“It can sometimes be difficult to differentiate, for example, drug dealing and fraud from National Security Activity.”

Libya extradited Hashem (pictured) in 2019. He was jailed for life, with a minimum term of 55 years, for the murder of 22 people for helping his brother in the attack

Libya extradited Hashem (pictured) in 2019. He was sentenced to a life sentence with a minimum of 55 years for murdering 22 people while helping his brother during the attack.

The family home in Libya where Salman Abedi spent his final days plotting the Manchester terror attack

The family home in Libya where Salman Abedi spent his last days plotting the Manchester terror attacks

Salman Abedi, Manchester Arena bomber, was in touch with EIGHT MI5 “suspects” in the years prior to terror attack. 

The Manchester Arena bomber had contact eight people who were’subjects or interest’ to MI5, which was the inquiry into yesterday’s terror attack. 

Lawyers representing the families of victims of the blast made accusations about the intelligence agency’s failure to adequately represent them.

John Cooper QC said to an MI5 witness, “You failed in your duty to protect these families and people from a terrorist attack,” You failed on the most basic grounds. 

It was after an inquiry discovered that Salman Abedi, the bomber, was ‘likely to have been indoctrinated’ into Islamist extremism.

Witness J, the director-general of Counter Terrorism in MI5, told us that Abedi, a 22-year-old from Libya, was exposed to extremists from his parents’ generation.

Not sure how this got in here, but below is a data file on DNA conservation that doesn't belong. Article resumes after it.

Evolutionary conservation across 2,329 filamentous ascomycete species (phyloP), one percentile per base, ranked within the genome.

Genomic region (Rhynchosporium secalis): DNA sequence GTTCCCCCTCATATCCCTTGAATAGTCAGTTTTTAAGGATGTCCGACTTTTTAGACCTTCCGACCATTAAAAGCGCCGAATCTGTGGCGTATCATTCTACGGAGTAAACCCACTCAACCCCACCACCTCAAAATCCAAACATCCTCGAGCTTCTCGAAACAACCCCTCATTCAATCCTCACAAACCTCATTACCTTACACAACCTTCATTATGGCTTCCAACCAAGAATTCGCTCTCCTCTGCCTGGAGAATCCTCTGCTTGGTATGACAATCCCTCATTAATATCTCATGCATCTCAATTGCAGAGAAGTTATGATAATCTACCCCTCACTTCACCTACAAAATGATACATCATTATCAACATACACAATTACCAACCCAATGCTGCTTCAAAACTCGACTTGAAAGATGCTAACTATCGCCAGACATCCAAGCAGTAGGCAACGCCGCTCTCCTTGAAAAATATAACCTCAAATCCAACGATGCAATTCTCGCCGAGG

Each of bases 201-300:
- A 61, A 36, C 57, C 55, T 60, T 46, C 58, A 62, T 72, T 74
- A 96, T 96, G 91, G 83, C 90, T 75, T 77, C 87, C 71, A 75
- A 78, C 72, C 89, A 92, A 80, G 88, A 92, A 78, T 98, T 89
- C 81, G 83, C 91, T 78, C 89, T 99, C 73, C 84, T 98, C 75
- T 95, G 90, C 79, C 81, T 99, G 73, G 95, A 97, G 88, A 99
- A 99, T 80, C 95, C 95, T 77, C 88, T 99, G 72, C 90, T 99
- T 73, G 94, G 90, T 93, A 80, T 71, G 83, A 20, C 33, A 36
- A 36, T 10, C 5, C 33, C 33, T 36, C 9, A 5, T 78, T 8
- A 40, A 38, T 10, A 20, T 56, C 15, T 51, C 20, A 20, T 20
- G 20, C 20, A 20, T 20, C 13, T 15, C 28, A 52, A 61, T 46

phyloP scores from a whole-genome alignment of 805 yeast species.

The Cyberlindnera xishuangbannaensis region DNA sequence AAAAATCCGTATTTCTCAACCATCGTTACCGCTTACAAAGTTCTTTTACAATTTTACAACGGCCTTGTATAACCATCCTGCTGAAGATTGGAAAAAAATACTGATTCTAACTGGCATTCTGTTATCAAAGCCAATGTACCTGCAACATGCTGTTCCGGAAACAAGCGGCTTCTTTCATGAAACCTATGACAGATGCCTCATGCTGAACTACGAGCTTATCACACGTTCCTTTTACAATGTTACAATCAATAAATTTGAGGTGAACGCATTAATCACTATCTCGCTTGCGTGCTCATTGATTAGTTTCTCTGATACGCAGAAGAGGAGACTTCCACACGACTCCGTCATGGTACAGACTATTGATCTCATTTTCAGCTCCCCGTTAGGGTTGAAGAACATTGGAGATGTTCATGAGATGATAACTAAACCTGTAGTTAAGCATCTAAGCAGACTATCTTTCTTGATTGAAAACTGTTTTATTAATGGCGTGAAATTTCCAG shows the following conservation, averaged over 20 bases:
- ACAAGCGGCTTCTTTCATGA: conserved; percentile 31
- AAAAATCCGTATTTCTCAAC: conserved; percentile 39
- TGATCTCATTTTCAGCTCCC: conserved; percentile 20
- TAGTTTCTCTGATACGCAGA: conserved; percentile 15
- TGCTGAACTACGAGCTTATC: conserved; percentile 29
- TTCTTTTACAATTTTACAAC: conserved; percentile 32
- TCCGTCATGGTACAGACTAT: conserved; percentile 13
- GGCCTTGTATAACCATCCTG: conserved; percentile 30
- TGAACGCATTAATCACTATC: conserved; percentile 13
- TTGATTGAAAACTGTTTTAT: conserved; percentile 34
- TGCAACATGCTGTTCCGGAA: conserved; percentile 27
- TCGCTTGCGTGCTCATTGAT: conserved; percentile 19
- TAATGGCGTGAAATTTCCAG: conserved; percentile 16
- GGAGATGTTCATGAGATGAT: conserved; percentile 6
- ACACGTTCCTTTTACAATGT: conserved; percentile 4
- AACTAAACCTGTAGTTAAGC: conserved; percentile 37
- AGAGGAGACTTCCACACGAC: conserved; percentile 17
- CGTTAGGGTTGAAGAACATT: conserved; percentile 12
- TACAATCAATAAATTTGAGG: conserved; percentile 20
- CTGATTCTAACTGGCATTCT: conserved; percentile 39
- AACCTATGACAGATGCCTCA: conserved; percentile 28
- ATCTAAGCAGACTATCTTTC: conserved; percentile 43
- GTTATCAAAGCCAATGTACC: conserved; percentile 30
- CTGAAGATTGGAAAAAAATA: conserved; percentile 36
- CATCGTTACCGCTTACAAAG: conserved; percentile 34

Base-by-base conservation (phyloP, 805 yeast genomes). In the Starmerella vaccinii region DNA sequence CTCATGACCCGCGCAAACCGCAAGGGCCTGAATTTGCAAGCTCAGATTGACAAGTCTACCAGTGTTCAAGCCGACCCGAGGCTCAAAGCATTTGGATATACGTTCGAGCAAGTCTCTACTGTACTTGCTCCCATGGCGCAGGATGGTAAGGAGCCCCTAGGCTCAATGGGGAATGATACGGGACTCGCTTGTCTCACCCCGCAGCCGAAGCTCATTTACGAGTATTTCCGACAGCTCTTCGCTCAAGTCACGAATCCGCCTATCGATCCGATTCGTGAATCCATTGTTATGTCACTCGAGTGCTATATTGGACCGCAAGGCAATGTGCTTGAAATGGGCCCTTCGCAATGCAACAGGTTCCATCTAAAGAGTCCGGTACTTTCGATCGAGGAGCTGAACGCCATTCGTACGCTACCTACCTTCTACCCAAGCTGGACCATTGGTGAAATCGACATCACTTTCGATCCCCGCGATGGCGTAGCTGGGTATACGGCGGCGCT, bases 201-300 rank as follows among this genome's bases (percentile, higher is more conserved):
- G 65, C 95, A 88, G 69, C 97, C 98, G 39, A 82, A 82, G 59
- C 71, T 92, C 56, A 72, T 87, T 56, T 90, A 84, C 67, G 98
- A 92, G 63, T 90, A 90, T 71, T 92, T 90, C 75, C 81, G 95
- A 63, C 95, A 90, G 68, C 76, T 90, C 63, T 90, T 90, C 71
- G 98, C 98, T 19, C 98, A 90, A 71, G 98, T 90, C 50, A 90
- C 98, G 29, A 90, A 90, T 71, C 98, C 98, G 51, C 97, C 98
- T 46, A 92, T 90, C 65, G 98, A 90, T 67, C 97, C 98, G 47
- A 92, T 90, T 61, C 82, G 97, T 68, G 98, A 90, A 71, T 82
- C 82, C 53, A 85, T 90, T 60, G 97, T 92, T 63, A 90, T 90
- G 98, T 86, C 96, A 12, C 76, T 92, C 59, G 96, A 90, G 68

These include former members of the Libyan Islamic Fighting Group – which fought against Colonel Gaddafi’s regime and has been linked to Al Qaeda – who moved to Britain. LIFG is linked to Ramadan, Abedi’s father.

Witness J stated that Salman Abedi’s extreme views were likely to have been informed by his father Ramadan Abedi. Paul Greaney, QC, asked the spy if Ramadan Abedi had been involved in the LIFG. The spy replied: “I’m afraid that I’m not able to enter that in open.” [hearings]?.

The eight’subjects’ of interest included one who was in Libya as well as one in prison.

Some were direct contacts, while others were indirectly. The MI5 witness did NOT name Abdalraouf Abdallah. He was a terrorist recruiter who was convicted and was revealed by the Press. Abedi visited him twice in prison.

The second visit occurred on Abedi’s first bomb-making chemical order. Abedi also exchanged calls with an illegal phone on the delivery day. Sir John Saunders, inquiry chairman, has ruled that there is “centrally important material” relevant to the question of whether MI5 could prevent the attacks. This information cannot be made public.

In an earlier inquiry, the inquiry heard that there were 18 missed opportunities for Salman Abedi to be stopped by security services. 

Abedi’s phone number began to be accessed as a link to ‘Subject A’, who was suspected of planning a trip to Syria to join in the fighting.

He returned to the scene in 2015 after having met on a number occasions with ‘Subject matter B’, who was previously associated and being investigated for faciliting travel to Syria.

The final appearance was as an ‘associated’ subject of investigation, who had affiliations in Libya to a group called ‘Subject of interest C.’

Although they were believed to have had a radicalizing influence on Abedi, the second and third individuals are not believed to have known of his plans to attack.

The inquiry was told by Mr Greaney that the security service had concluded that only Salman Abedi (and Hashem Abedi) were ‘knowingly involved in the attack plot. His brother, who is currently in prison for helping to build the bomb, was the one assessing the intelligence picture.